Is music folk or traditional? Used as synonyms in the English language, the two adjectives carry a very different meaning in French. By definition, folk is related to the people. In the French language, a pejorative connotation is now commonly understood which explains why musicians rather use the more neutral expression traditional music: Folk music ("musique folklorique") became the expression to categorise a type of unchanged music, like for the museums, whereas traditional music ("musique traditionnelle") is interpreted, arranged within a living society.
Retiring early from a specialised medical career, the Irishman Derek Ball can now devote himself full-time to composition. His repertoire includes solo instruments pieces, chamber music (like his Songs and Stories of Caílte's Time for Celtic harp and speaker, created by Anne-Marie O'Farrell and Séamus mac Gabhan) as well as larger works for symphonic orchestra and operas. Particularly present on the Irish contemporary music scene, his music has been programmed by the RTÉ Symphony Orchestra, the Dublin Symphony Orchestra and performed in the United-States. Derek Ball is a composer who does not hesitate to combine the Celtic harp with any kind of other instruments, voice and even computer.
Nothing seems to reconcile Glasgow, the economic capital of Scotland, with Edinburgh, political capital of the country. The two main cities of the Scottish belt stare at, tease and respect each other like porcelain dogs that nothing can bring together. Even the M8 – the motorway between the two cities – increases the differences between them: a logical bypass in Edinburgh, an amputation and stretch of the highway straight into the heart of Glasgow. The tone is set: since the first one prides itself for having an old city classified as World heritage for humanity, the official line for Glasgow will be "the most modern city in Europe" thanks to another – but this one infamous – Robert Bruce1 and his city restructuring plan.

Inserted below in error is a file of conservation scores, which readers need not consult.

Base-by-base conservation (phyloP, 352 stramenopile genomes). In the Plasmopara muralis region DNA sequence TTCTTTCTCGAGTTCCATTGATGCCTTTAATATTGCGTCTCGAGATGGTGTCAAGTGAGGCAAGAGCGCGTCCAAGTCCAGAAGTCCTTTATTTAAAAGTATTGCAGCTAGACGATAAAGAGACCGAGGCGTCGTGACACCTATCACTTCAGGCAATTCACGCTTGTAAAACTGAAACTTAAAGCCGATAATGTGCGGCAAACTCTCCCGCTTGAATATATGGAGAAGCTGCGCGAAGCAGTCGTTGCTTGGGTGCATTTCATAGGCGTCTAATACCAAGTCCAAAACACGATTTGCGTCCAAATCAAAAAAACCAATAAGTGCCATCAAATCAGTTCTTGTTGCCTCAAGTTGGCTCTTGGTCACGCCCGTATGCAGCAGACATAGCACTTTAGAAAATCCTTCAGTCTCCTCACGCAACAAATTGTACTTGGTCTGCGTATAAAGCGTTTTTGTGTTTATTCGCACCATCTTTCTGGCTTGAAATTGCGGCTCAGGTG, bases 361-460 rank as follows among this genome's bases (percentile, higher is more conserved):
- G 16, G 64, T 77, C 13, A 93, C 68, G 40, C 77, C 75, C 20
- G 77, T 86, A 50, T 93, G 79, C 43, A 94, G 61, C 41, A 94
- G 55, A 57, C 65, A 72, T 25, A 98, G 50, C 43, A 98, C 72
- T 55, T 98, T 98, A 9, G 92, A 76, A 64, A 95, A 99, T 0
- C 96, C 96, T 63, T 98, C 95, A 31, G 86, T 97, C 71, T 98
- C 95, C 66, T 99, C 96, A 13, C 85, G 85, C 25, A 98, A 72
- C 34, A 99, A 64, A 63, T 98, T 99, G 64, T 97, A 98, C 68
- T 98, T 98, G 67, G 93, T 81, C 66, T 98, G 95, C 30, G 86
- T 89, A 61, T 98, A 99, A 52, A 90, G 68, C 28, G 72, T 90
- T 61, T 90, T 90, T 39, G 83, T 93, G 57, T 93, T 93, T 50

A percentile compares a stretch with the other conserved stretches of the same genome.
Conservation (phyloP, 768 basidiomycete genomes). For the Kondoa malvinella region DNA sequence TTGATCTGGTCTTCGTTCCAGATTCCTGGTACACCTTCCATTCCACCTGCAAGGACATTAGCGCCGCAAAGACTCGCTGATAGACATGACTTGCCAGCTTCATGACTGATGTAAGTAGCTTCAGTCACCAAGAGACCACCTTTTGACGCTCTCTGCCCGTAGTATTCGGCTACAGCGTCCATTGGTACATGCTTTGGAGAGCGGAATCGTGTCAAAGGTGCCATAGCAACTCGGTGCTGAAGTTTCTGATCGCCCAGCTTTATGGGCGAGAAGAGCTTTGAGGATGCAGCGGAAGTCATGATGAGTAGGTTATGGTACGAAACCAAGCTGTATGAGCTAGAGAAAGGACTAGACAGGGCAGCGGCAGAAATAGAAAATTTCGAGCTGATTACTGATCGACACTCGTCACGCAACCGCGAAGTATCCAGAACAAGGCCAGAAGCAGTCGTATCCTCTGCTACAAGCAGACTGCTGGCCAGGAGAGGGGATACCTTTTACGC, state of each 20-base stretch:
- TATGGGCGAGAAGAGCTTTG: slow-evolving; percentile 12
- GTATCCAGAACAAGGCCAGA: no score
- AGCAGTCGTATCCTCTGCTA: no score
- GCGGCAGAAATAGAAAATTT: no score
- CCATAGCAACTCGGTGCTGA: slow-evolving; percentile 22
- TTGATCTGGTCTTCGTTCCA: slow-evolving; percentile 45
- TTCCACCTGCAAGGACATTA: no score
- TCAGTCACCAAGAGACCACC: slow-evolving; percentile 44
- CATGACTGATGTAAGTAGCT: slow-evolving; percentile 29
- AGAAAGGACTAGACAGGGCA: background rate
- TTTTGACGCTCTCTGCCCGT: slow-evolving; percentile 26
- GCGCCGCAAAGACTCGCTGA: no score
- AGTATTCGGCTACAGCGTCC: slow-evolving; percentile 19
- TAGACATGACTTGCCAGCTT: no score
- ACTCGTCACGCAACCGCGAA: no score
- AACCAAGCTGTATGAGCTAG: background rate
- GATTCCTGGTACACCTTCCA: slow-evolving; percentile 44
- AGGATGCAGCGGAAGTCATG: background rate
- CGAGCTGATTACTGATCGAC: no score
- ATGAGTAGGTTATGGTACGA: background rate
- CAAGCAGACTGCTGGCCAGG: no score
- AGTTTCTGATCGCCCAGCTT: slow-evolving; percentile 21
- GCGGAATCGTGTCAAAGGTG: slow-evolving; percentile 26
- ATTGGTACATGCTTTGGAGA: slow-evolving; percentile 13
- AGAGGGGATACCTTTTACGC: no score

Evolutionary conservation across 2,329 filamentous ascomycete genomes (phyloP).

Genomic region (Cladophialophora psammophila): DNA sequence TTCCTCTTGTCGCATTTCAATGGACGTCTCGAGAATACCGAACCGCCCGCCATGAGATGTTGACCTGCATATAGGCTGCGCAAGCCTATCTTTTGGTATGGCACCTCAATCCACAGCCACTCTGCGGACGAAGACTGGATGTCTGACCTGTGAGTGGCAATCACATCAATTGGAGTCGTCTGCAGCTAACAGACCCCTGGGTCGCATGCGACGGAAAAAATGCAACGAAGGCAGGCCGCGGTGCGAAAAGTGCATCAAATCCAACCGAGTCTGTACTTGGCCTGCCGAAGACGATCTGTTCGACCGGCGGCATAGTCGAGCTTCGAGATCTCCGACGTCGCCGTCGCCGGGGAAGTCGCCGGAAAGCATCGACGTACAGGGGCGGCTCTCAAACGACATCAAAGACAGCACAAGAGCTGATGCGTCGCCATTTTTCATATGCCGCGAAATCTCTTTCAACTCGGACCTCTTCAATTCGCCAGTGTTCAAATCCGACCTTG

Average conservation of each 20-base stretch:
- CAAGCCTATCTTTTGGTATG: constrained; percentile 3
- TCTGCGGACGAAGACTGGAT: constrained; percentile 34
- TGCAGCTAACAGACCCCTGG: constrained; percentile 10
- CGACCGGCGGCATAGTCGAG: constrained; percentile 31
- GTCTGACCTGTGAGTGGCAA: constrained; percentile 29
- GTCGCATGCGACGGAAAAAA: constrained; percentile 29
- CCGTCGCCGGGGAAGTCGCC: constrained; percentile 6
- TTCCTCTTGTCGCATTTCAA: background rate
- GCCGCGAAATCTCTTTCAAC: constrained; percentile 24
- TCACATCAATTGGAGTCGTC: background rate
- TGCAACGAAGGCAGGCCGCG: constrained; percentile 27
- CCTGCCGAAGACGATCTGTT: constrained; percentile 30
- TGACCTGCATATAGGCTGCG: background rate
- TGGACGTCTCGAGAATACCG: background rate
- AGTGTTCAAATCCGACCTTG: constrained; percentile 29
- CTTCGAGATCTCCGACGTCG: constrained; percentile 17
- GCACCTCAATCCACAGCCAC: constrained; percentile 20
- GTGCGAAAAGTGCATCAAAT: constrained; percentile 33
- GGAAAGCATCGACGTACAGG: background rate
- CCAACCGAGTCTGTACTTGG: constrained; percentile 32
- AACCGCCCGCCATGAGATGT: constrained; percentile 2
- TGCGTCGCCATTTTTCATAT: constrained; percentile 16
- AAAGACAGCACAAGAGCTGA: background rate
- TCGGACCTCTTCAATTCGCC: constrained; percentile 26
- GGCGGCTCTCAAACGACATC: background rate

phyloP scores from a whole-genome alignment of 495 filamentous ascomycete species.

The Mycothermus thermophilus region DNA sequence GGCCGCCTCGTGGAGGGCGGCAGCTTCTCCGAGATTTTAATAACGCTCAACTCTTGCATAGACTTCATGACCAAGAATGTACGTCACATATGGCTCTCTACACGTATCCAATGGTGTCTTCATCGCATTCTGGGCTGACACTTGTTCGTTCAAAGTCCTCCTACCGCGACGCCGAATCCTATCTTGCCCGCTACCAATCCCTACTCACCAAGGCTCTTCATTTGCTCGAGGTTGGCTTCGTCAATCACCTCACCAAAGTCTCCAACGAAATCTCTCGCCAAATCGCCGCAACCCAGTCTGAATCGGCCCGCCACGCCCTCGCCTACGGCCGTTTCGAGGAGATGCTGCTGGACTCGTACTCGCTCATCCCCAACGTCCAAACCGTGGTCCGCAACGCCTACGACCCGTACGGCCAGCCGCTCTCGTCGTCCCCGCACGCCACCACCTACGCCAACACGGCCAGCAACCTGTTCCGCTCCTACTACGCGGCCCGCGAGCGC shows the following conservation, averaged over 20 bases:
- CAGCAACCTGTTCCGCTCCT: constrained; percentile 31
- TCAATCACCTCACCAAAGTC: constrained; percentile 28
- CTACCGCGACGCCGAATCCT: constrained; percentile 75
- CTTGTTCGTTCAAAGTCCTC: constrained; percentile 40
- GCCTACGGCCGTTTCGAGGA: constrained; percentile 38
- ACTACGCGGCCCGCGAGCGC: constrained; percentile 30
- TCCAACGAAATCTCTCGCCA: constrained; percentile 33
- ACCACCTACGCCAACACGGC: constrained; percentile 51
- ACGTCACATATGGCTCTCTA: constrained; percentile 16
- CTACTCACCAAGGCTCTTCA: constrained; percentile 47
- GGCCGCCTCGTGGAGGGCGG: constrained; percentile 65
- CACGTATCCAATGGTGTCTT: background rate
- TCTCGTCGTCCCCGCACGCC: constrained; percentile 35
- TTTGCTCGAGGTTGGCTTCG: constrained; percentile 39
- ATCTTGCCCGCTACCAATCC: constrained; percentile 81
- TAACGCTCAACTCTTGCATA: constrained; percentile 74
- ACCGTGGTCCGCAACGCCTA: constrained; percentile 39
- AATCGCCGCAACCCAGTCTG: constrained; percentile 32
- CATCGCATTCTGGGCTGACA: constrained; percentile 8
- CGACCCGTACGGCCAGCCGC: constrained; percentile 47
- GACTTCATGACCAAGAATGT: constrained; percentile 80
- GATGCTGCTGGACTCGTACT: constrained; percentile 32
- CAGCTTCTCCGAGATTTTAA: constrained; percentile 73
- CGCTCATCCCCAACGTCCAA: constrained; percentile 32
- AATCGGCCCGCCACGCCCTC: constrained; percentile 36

This is the second part of my Master of music dissertation. In this article, I will present the main issues related to the topic of the contemporary repertoire for the Irish harp.
Before getting into the main substance, it is necessary to define some terms. First of all, what is “contemporary music”? Contemporary music is the music composed in the present time, or more broadly in the 20th century, all aesthetics taken together. This matter will lead us to raise musical parameters such as: the melody, the rhythm, the harmony, the tone, the form or the spatialisation.
The dissertation for my Master of music Le Répertoire contemporain de la harpe irlandaise (The Contemporary repertoire for the Irish harp, in French) is available for downloading following the article. Written in 2001-2002, under the supervision of Marie-Claire Mussat, during my studies at the Université de Rennes 2, in Brittany, and University College Cork, in Ireland, this dissertation is based on the contemporary repertoire written and composed for the Irish harp nowadays. The content is divided into two distinct parts. The first part is a methodology work with an annotated bibliography, a questionnaire and a study of contemporary music catalogues. The second part is a development and thoughts on the topic.